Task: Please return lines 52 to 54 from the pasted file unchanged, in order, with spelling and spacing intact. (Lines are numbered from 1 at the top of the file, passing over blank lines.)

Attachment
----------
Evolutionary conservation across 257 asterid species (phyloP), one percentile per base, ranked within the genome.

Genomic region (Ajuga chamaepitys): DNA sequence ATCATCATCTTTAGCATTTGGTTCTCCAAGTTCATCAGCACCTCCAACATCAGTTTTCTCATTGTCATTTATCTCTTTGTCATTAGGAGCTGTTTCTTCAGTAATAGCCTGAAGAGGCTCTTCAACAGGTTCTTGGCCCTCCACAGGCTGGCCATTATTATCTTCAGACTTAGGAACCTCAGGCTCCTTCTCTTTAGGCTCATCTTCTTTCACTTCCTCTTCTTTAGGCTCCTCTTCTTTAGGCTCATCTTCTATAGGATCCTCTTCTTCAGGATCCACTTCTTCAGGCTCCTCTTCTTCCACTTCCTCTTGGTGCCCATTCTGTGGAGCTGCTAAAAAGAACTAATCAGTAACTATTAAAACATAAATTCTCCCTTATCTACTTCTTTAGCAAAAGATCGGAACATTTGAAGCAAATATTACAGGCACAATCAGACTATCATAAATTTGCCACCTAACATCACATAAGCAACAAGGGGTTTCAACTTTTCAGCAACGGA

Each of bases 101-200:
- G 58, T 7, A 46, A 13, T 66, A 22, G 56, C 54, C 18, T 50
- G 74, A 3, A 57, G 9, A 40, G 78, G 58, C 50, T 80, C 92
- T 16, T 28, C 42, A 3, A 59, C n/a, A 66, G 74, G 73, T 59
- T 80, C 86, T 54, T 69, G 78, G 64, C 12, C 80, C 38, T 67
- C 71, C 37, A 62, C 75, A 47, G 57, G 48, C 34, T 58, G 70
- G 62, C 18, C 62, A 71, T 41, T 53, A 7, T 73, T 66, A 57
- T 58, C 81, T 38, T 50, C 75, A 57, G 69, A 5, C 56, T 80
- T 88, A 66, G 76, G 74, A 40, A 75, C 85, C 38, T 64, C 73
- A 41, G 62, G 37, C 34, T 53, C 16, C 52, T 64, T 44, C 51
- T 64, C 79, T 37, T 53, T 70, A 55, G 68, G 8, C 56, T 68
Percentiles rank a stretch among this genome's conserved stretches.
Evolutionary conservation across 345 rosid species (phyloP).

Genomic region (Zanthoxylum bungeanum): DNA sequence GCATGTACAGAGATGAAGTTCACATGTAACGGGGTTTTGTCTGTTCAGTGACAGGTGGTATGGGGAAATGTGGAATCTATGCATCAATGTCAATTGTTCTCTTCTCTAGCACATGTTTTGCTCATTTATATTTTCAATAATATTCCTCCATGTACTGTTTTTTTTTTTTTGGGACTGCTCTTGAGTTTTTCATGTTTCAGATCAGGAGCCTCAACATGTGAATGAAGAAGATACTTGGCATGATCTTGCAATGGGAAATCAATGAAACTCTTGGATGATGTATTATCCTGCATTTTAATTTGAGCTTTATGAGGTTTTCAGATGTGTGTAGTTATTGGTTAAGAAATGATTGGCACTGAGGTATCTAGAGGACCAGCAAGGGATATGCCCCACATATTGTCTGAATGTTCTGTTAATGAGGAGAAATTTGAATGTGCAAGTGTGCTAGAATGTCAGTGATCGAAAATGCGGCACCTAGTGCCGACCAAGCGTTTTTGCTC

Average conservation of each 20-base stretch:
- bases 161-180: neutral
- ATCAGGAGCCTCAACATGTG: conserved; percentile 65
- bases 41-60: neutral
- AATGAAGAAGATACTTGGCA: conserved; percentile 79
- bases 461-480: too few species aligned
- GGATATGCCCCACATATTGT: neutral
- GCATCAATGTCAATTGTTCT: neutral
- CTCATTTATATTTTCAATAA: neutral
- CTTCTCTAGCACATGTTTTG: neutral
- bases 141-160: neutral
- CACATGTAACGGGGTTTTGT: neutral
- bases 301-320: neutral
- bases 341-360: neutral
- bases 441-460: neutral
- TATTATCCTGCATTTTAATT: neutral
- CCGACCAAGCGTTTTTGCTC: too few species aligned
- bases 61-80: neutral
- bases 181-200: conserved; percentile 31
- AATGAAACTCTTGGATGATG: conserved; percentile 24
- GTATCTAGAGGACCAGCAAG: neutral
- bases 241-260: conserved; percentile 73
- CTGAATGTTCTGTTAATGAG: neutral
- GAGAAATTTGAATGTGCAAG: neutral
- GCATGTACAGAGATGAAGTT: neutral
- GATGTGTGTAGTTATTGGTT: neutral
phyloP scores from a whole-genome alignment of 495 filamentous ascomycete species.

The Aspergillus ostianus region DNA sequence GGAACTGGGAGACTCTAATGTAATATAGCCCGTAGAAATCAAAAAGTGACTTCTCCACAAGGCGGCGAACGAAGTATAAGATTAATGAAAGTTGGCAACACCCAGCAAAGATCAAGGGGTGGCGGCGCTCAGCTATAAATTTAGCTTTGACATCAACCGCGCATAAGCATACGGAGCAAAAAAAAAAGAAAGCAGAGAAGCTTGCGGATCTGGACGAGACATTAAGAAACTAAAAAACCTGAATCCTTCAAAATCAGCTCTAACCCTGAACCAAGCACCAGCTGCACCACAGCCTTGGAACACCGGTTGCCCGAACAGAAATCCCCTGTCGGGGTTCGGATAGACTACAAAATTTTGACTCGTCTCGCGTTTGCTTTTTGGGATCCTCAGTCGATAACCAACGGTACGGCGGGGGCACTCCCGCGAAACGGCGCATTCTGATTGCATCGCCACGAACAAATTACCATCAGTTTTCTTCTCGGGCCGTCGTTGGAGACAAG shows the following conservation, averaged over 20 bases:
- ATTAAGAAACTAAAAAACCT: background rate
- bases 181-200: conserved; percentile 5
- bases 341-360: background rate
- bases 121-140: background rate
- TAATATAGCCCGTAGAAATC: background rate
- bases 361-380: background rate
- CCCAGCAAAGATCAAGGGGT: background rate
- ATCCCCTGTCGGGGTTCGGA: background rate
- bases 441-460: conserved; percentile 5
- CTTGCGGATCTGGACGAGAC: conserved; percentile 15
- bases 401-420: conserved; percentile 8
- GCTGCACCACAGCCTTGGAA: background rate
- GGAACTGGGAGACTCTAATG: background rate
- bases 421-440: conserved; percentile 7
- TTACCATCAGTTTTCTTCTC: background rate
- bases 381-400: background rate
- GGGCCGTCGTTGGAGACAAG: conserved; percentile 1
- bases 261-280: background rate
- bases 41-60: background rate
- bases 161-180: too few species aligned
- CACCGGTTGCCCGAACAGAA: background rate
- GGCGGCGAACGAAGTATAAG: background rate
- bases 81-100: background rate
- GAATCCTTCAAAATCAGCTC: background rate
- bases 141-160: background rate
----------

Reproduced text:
- ATCCCCTGTCGGGGTTCGGA: background rate
- bases 441-460: conserved; percentile 5
- CTTGCGGATCTGGACGAGAC: conserved; percentile 15